Shawn LaBeet's busted-up Buick LeSabre screeched something fierce as it swerved along SW 145th Avenue. It was a beautiful late-summer morning, and to the west, the Naranja reservoir glinted the same insane green as the bay in Saint Thomas. But as LaBeet barreled down the road, he could see only red.

Ten minutes earlier, a veterinarian had refused to forge age certificates for two bulldogs in the back seat. Now LaBeet was enraged. Glancing in the rear-view mirror, he could see D'Angelo's white and black Honda Civic recede as he stepped on the gas.

As he passed a gray sedan headed in the opposite direction, something strange happened. The car suddenly swung around and began following him. The plainclothes police officers inside were patrolling for home intruders when they spotted the speeding ­LeSabre. Instead of a traffic stop, they got a war.

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I have to disagree with Perkins.  First, Curcio has NO axe to grind.  He has always been meticulous.  If he says that it'sLaBeet, I believe him.  Curcio has never granndstanded over any of the cases that he has been involved in solving.  Sgt. Reyka would have approved of his methods, investigation, and conclusions.  This story was very well done, and I appreciate the thoroughness.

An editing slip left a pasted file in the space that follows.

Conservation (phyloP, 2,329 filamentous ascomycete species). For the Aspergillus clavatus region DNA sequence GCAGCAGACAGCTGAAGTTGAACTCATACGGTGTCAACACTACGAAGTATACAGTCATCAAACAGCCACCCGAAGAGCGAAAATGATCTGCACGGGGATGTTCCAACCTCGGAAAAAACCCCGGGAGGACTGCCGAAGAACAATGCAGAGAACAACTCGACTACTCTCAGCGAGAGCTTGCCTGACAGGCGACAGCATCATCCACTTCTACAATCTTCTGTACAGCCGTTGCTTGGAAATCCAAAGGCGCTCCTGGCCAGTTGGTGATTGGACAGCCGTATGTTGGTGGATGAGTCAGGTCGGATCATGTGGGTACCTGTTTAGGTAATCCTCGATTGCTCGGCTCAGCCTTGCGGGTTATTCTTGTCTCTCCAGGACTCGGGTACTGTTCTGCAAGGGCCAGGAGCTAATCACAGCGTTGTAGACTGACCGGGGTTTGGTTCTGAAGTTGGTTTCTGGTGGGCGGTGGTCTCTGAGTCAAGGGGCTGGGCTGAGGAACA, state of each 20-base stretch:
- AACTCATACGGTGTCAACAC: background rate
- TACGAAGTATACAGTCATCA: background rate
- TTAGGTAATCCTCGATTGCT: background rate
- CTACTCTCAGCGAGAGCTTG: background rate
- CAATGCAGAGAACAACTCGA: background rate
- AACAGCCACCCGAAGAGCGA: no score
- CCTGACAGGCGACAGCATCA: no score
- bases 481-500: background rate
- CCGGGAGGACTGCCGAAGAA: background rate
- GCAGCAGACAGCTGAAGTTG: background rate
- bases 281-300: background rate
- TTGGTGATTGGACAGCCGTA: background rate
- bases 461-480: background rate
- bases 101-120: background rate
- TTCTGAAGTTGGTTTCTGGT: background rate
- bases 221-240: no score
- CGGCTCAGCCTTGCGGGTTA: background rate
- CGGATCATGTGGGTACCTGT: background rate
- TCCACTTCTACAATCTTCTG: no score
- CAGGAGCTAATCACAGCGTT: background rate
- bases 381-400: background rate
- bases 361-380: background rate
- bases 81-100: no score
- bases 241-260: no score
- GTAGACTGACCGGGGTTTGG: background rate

This is simply a case of BSO grasping at straws to bring closure to open murder case.  They can assume Lebeet is their suspect but they'll never know beyond a shadow of a doubt if he really is since dead men can't tell tales. 



This smells of Scott Israel & his quest to make a name for himself.  It sounds like Curico had LaBeet figured for this crime years ago--Why didn't BSO come forward with this years ago?

Its not a coincidence that the newly elected super sheriff solves a 7yr open murder case within his first year of office.  


@perkins1085 @pattilynn7177  

Mr. Perkins, I believe that John Curcio was working on it even when Al Lamberti was sheriff.  I don't believe that your premise, "making a name for himself," is true, I certainbly hope not.  No law enforcement officer that I've ever worked with, or known, would put politics above anything, when it comes to solving the murder of a fellow law enforcement officer.  John Curcio would not.